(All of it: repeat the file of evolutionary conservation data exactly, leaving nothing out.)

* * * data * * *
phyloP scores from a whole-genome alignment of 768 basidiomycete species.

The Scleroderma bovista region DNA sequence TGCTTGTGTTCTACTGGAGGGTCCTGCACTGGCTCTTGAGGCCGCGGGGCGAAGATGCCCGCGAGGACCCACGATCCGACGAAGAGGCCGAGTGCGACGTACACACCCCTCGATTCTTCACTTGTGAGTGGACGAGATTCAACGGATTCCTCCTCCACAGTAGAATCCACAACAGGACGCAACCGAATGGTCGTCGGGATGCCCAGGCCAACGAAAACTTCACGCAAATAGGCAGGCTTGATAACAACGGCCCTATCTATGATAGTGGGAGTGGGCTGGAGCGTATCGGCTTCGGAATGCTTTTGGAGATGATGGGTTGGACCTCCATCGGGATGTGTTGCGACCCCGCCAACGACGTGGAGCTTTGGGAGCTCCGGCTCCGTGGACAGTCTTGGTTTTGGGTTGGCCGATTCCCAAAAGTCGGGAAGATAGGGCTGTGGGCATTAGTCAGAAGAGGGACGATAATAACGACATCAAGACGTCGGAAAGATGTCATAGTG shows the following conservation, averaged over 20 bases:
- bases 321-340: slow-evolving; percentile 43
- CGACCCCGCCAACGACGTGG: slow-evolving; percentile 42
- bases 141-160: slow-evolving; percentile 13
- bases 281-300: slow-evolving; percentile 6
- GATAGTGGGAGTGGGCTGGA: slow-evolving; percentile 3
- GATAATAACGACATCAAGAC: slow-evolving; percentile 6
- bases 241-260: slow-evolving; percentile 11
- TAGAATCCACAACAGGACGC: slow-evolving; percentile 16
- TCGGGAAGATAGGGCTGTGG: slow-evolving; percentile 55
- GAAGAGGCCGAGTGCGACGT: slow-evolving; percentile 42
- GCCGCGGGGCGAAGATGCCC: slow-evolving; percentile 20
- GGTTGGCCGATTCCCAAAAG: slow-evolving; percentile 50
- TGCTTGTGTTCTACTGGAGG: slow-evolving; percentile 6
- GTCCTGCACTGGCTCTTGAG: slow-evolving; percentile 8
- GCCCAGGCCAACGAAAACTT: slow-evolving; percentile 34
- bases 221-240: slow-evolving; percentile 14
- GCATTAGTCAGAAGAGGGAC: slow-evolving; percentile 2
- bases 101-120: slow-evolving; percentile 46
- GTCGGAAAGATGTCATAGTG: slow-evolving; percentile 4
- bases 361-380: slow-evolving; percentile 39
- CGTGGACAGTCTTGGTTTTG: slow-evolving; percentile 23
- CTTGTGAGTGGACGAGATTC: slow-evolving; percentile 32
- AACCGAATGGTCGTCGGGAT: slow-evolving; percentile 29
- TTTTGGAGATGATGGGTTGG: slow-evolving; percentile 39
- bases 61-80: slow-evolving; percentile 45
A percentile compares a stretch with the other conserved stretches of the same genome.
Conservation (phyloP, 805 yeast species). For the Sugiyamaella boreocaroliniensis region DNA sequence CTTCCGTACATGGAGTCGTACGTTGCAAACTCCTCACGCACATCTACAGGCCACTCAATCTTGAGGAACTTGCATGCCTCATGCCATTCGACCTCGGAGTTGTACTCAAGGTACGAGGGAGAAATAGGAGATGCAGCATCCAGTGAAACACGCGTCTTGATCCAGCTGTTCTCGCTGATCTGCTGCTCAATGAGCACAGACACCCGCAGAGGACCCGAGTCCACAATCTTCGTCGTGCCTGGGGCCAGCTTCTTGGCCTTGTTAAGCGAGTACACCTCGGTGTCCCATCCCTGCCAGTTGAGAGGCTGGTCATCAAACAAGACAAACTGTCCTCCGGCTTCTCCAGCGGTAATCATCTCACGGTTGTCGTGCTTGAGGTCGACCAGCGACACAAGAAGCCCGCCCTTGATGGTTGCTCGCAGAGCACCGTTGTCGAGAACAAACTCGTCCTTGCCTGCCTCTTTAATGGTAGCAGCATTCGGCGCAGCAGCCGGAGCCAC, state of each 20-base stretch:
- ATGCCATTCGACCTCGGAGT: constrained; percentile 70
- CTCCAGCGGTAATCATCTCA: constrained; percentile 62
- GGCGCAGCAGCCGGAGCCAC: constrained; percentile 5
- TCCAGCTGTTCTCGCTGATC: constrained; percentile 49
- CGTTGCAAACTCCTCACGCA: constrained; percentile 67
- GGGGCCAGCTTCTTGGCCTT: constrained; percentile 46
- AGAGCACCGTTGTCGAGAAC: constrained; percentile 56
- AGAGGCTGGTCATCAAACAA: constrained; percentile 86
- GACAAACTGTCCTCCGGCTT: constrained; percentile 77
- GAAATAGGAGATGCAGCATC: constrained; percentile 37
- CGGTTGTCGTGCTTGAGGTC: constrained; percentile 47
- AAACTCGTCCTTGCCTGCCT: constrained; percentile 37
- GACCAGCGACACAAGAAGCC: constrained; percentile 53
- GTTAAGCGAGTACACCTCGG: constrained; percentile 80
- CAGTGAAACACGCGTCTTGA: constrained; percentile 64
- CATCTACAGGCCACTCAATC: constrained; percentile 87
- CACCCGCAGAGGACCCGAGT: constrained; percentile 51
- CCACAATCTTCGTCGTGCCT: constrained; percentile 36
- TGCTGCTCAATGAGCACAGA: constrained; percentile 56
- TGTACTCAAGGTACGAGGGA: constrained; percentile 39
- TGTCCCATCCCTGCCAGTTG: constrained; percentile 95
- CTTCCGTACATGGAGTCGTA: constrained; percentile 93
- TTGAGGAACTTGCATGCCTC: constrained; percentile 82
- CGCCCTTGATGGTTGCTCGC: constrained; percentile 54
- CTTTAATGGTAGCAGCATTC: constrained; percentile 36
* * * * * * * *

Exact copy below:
phyloP scores from a whole-genome alignment of 768 basidiomycete species.

The Scleroderma bovista region DNA sequence TGCTTGTGTTCTACTGGAGGGTCCTGCACTGGCTCTTGAGGCCGCGGGGCGAAGATGCCCGCGAGGACCCACGATCCGACGAAGAGGCCGAGTGCGACGTACACACCCCTCGATTCTTCACTTGTGAGTGGACGAGATTCAACGGATTCCTCCTCCACAGTAGAATCCACAACAGGACGCAACCGAATGGTCGTCGGGATGCCCAGGCCAACGAAAACTTCACGCAAATAGGCAGGCTTGATAACAACGGCCCTATCTATGATAGTGGGAGTGGGCTGGAGCGTATCGGCTTCGGAATGCTTTTGGAGATGATGGGTTGGACCTCCATCGGGATGTGTTGCGACCCCGCCAACGACGTGGAGCTTTGGGAGCTCCGGCTCCGTGGACAGTCTTGGTTTTGGGTTGGCCGATTCCCAAAAGTCGGGAAGATAGGGCTGTGGGCATTAGTCAGAAGAGGGACGATAATAACGACATCAAGACGTCGGAAAGATGTCATAGTG shows the following conservation, averaged over 20 bases:
- bases 321-340: slow-evolving; percentile 43
- CGACCCCGCCAACGACGTGG: slow-evolving; percentile 42
- bases 141-160: slow-evolving; percentile 13
- bases 281-300: slow-evolving; percentile 6
- GATAGTGGGAGTGGGCTGGA: slow-evolving; percentile 3
- GATAATAACGACATCAAGAC: slow-evolving; percentile 6
- bases 241-260: slow-evolving; percentile 11
- TAGAATCCACAACAGGACGC: slow-evolving; percentile 16
- TCGGGAAGATAGGGCTGTGG: slow-evolving; percentile 55
- GAAGAGGCCGAGTGCGACGT: slow-evolving; percentile 42
- GCCGCGGGGCGAAGATGCCC: slow-evolving; percentile 20
- GGTTGGCCGATTCCCAAAAG: slow-evolving; percentile 50
- TGCTTGTGTTCTACTGGAGG: slow-evolving; percentile 6
- GTCCTGCACTGGCTCTTGAG: slow-evolving; percentile 8
- GCCCAGGCCAACGAAAACTT: slow-evolving; percentile 34
- bases 221-240: slow-evolving; percentile 14
- GCATTAGTCAGAAGAGGGAC: slow-evolving; percentile 2
- bases 101-120: slow-evolving; percentile 46
- GTCGGAAAGATGTCATAGTG: slow-evolving; percentile 4
- bases 361-380: slow-evolving; percentile 39
- CGTGGACAGTCTTGGTTTTG: slow-evolving; percentile 23
- CTTGTGAGTGGACGAGATTC: slow-evolving; percentile 32
- AACCGAATGGTCGTCGGGAT: slow-evolving; percentile 29
- TTTTGGAGATGATGGGTTGG: slow-evolving; percentile 39
- bases 61-80: slow-evolving; percentile 45
A percentile compares a stretch with the other conserved stretches of the same genome.
Conservation (phyloP, 805 yeast species). For the Sugiyamaella boreocaroliniensis region DNA sequence CTTCCGTACATGGAGTCGTACGTTGCAAACTCCTCACGCACATCTACAGGCCACTCAATCTTGAGGAACTTGCATGCCTCATGCCATTCGACCTCGGAGTTGTACTCAAGGTACGAGGGAGAAATAGGAGATGCAGCATCCAGTGAAACACGCGTCTTGATCCAGCTGTTCTCGCTGATCTGCTGCTCAATGAGCACAGACACCCGCAGAGGACCCGAGTCCACAATCTTCGTCGTGCCTGGGGCCAGCTTCTTGGCCTTGTTAAGCGAGTACACCTCGGTGTCCCATCCCTGCCAGTTGAGAGGCTGGTCATCAAACAAGACAAACTGTCCTCCGGCTTCTCCAGCGGTAATCATCTCACGGTTGTCGTGCTTGAGGTCGACCAGCGACACAAGAAGCCCGCCCTTGATGGTTGCTCGCAGAGCACCGTTGTCGAGAACAAACTCGTCCTTGCCTGCCTCTTTAATGGTAGCAGCATTCGGCGCAGCAGCCGGAGCCAC, state of each 20-base stretch:
- ATGCCATTCGACCTCGGAGT: constrained; percentile 70
- CTCCAGCGGTAATCATCTCA: constrained; percentile 62
- GGCGCAGCAGCCGGAGCCAC: constrained; percentile 5
- TCCAGCTGTTCTCGCTGATC: constrained; percentile 49
- CGTTGCAAACTCCTCACGCA: constrained; percentile 67
- GGGGCCAGCTTCTTGGCCTT: constrained; percentile 46
- AGAGCACCGTTGTCGAGAAC: constrained; percentile 56
- AGAGGCTGGTCATCAAACAA: constrained; percentile 86
- GACAAACTGTCCTCCGGCTT: constrained; percentile 77
- GAAATAGGAGATGCAGCATC: constrained; percentile 37
- CGGTTGTCGTGCTTGAGGTC: constrained; percentile 47
- AAACTCGTCCTTGCCTGCCT: constrained; percentile 37
- GACCAGCGACACAAGAAGCC: constrained; percentile 53
- GTTAAGCGAGTACACCTCGG: constrained; percentile 80
- CAGTGAAACACGCGTCTTGA: constrained; percentile 64
- CATCTACAGGCCACTCAATC: constrained; percentile 87
- CACCCGCAGAGGACCCGAGT: constrained; percentile 51
- CCACAATCTTCGTCGTGCCT: constrained; percentile 36
- TGCTGCTCAATGAGCACAGA: constrained; percentile 56
- TGTACTCAAGGTACGAGGGA: constrained; percentile 39
- TGTCCCATCCCTGCCAGTTG: constrained; percentile 95
- CTTCCGTACATGGAGTCGTA: constrained; percentile 93
- TTGAGGAACTTGCATGCCTC: constrained; percentile 82
- CGCCCTTGATGGTTGCTCGC: constrained; percentile 54
- CTTTAATGGTAGCAGCATTC: constrained; percentile 36